- South Korea
- Michael LoRé
- Sports Editor
The age-old debate of club vs. country is back in the limelight as the National Hockey League put its foot down regarding its players participating in the 2018 Winter Olympics in Pyeongchang, South Korea.
The league’s decision? A firm “no”.
“In an effort to create clarity among conflicting reports and erroneous speculation, this will confirm our intention to proceed with finalizing our 2017-18 regular season schedule without any break to accommodate the Olympic Winter Games. We now consider the matter officially closed,” the NHL said in a statement.
Conversation over. No ifs, ands or buts. Despite the league’s ruling, there are some players including New York Rangers goalie Henrik Lundqvist and Ottawa Senators defenseman Erik Karlsson who have voiced their opposition to the decision. There are other players, including Washington Capitals forward Alex Ovechkin, who said they’ll still play in the Olympics no matter what the NHL says.
Disappointing news, @NHL won’t be part of the Olympics 2018. A huge opportunity to market the game at the biggest stage is wasted..
— Henrik Lundqvist (@HLundqvist30) April 3, 2017
There are a few questions to be asked now. Where does a player prioritize his national pride (and possible repercussions from his team/league if he does so)? How does the NHL deal with the fallout of preventing some of the world’s top players from playing on the grandest stage? Does this tarnish the global view of the league by having a stranglehold on its players? How will hockey in the Olympics be affected moving forward?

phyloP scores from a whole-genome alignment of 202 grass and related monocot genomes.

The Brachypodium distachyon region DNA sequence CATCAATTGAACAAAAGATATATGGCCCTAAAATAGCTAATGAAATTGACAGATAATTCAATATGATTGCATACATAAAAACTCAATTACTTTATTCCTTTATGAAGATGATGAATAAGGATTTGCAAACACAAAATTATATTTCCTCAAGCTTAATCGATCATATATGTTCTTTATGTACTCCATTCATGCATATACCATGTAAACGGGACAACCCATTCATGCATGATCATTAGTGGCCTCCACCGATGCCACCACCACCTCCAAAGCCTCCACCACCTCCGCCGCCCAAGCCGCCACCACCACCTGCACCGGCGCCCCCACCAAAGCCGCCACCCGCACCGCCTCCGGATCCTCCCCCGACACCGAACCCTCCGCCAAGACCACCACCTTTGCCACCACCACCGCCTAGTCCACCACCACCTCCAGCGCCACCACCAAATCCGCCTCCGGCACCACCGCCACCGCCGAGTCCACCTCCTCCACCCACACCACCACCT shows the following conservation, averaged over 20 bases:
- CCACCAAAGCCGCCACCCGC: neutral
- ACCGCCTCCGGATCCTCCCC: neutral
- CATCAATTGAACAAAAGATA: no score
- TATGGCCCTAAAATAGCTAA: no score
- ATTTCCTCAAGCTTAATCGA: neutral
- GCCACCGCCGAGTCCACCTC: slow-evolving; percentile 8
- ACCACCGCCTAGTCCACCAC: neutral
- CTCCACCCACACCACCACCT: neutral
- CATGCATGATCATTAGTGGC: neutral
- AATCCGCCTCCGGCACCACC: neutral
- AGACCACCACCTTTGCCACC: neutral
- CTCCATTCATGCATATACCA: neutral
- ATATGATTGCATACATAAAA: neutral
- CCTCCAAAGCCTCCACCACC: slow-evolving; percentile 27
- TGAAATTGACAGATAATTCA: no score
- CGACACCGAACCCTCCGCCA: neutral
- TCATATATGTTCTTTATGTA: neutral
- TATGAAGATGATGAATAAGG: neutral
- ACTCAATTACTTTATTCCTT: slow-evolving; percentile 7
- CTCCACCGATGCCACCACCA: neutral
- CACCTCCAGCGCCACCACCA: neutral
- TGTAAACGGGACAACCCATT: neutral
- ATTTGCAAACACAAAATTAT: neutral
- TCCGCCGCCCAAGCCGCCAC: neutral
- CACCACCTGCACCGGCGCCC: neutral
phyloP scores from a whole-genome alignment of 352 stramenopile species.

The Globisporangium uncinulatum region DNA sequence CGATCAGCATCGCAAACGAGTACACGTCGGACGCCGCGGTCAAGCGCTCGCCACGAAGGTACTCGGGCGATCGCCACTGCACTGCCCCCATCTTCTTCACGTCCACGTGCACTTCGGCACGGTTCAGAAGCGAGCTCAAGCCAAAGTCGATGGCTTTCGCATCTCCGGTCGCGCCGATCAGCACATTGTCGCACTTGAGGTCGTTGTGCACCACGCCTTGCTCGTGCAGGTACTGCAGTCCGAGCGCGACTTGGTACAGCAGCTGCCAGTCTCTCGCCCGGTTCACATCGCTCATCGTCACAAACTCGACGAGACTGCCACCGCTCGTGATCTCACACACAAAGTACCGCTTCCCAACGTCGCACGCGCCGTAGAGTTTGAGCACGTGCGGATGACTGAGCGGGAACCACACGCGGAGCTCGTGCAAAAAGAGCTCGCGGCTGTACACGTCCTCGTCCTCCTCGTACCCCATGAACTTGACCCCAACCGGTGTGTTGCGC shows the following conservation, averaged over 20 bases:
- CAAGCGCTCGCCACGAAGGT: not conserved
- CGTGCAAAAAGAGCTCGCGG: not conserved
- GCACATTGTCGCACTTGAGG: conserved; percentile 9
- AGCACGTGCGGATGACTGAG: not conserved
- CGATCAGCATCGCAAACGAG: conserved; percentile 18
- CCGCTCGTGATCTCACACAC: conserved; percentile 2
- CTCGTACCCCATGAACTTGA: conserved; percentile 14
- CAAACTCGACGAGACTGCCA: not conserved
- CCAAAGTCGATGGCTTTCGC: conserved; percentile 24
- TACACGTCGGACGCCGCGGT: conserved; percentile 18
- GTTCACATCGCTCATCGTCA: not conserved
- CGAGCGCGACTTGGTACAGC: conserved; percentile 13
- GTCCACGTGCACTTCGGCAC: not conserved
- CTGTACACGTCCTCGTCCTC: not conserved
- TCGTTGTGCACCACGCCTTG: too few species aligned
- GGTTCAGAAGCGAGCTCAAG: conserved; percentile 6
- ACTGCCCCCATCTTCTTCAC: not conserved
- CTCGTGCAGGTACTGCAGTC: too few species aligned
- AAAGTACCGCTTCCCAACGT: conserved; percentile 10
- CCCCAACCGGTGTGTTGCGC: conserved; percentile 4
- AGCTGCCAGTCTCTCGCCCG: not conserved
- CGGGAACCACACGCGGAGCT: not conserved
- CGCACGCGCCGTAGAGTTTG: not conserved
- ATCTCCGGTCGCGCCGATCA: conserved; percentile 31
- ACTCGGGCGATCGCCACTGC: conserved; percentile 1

A total of 706 NHL players have participated in the Olympics since 1998, but the league’s future with the Games remains in doubt. According to the NHL, “the IOC (International Olympic Committee) has now expressed the position that the NHL’s participation in Beijing in 2022 is conditioned on our participation in South Korea in 2018.”
This decision could have long-lasting effects if neither the NHL or IOC budge and welcome the other back with open arms. It will forever change the landscape of international hockey. Whether it’s for the better or worse is still to be determined.